Thursday, December 22, 2016

Solstice, Egg Nog, and Amonite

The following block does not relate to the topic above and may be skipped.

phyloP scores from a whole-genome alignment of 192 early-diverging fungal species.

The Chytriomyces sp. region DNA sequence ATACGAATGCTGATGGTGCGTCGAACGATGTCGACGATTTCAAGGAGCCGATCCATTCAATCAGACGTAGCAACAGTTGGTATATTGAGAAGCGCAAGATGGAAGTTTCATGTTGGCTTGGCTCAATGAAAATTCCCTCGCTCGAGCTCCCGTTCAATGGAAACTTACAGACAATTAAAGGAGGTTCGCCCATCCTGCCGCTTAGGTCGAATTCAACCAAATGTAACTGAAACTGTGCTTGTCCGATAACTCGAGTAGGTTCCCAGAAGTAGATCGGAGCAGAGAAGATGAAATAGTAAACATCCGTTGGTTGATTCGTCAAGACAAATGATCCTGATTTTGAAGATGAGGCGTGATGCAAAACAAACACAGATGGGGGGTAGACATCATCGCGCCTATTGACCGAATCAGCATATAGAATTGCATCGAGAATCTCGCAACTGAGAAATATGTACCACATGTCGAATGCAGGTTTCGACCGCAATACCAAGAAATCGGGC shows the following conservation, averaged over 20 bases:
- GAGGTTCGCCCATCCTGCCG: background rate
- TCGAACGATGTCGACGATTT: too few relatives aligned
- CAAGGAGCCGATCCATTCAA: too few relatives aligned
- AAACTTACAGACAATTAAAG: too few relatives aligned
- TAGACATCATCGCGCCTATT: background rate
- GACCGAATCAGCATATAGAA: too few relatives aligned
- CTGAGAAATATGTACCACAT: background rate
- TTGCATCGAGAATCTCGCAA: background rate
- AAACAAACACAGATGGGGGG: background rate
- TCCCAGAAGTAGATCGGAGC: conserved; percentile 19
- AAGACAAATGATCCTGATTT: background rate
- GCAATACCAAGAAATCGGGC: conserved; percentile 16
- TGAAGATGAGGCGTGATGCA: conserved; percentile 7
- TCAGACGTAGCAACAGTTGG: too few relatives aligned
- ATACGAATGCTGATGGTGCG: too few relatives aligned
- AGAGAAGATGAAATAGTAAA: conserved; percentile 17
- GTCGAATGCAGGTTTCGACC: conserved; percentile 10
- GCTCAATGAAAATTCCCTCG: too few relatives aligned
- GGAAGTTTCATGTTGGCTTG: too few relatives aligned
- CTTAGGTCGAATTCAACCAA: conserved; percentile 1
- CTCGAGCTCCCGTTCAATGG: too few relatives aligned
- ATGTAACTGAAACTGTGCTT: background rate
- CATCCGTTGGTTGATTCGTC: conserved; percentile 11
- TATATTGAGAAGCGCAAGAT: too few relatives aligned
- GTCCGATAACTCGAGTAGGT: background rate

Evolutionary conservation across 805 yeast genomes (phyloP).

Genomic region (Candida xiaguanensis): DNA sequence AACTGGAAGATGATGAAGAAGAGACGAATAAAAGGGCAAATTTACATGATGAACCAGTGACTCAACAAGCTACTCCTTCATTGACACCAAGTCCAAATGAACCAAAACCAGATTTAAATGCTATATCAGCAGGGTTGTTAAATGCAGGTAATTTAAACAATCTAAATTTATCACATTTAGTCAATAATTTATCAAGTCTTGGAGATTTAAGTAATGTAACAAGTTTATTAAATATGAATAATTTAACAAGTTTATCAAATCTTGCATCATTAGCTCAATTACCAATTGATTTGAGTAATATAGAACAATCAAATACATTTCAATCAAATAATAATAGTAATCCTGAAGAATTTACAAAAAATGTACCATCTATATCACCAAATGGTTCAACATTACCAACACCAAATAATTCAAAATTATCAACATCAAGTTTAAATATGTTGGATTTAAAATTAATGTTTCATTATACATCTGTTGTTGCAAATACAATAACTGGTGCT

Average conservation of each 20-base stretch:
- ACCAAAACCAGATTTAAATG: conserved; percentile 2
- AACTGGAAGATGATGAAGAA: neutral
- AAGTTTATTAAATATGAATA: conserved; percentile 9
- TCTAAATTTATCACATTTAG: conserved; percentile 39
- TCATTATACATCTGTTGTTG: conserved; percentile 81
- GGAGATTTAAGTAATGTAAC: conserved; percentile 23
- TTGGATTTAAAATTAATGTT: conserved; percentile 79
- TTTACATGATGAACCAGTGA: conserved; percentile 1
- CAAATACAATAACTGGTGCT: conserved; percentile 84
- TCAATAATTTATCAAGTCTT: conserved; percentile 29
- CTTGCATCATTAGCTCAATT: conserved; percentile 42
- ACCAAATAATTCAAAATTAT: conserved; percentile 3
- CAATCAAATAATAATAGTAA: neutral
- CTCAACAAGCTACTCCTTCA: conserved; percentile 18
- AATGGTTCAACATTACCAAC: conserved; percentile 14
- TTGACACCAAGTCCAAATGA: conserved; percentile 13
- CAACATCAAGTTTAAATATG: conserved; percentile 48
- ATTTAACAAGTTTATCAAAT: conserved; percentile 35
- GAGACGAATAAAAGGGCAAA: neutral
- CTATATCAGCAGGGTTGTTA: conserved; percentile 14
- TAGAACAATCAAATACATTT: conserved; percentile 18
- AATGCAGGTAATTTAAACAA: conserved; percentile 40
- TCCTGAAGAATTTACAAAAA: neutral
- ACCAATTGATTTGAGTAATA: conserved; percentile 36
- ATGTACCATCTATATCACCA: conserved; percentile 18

A diamond file cuts into the backside of an amonite fossil that he will install in a mosaic. The fossil spirals out from a center, an origin set in mystery, followed by a life expanding outward to a clear, finite end. While ruminating on this, he hears rain. It's raining in the desert, on this the shortest day of the year. The clouds mute what light does make it under the roof over his porch. Fine dust from the amonite drifts down onto his blue jeans, one of two pair that are still presentable enough for wearing to work. The acrylic mastic has left a white stain already. It won't come out, even after washing. The pants are likely toast anyway. That, he will worry about later. All that matters now is today, this task at hand, the movement of his hands in which he holds the file, applying the sharp teeth to the back of a once living thing made stone. That monument to what once was will hang on his wall, testifying to a life caught in a snapshot. The powder of it drifts down settling on his leg, piling up there like a fine dusting of snow. The rain will likely turn to snow tonight. He takes a break to sip his egg nog, and the glutinous texture reminds him of the flesh long gone of the little cephalopoda now framed in a stone grid, a narrative, held, for now, frozen, for anyone with eyes to see.

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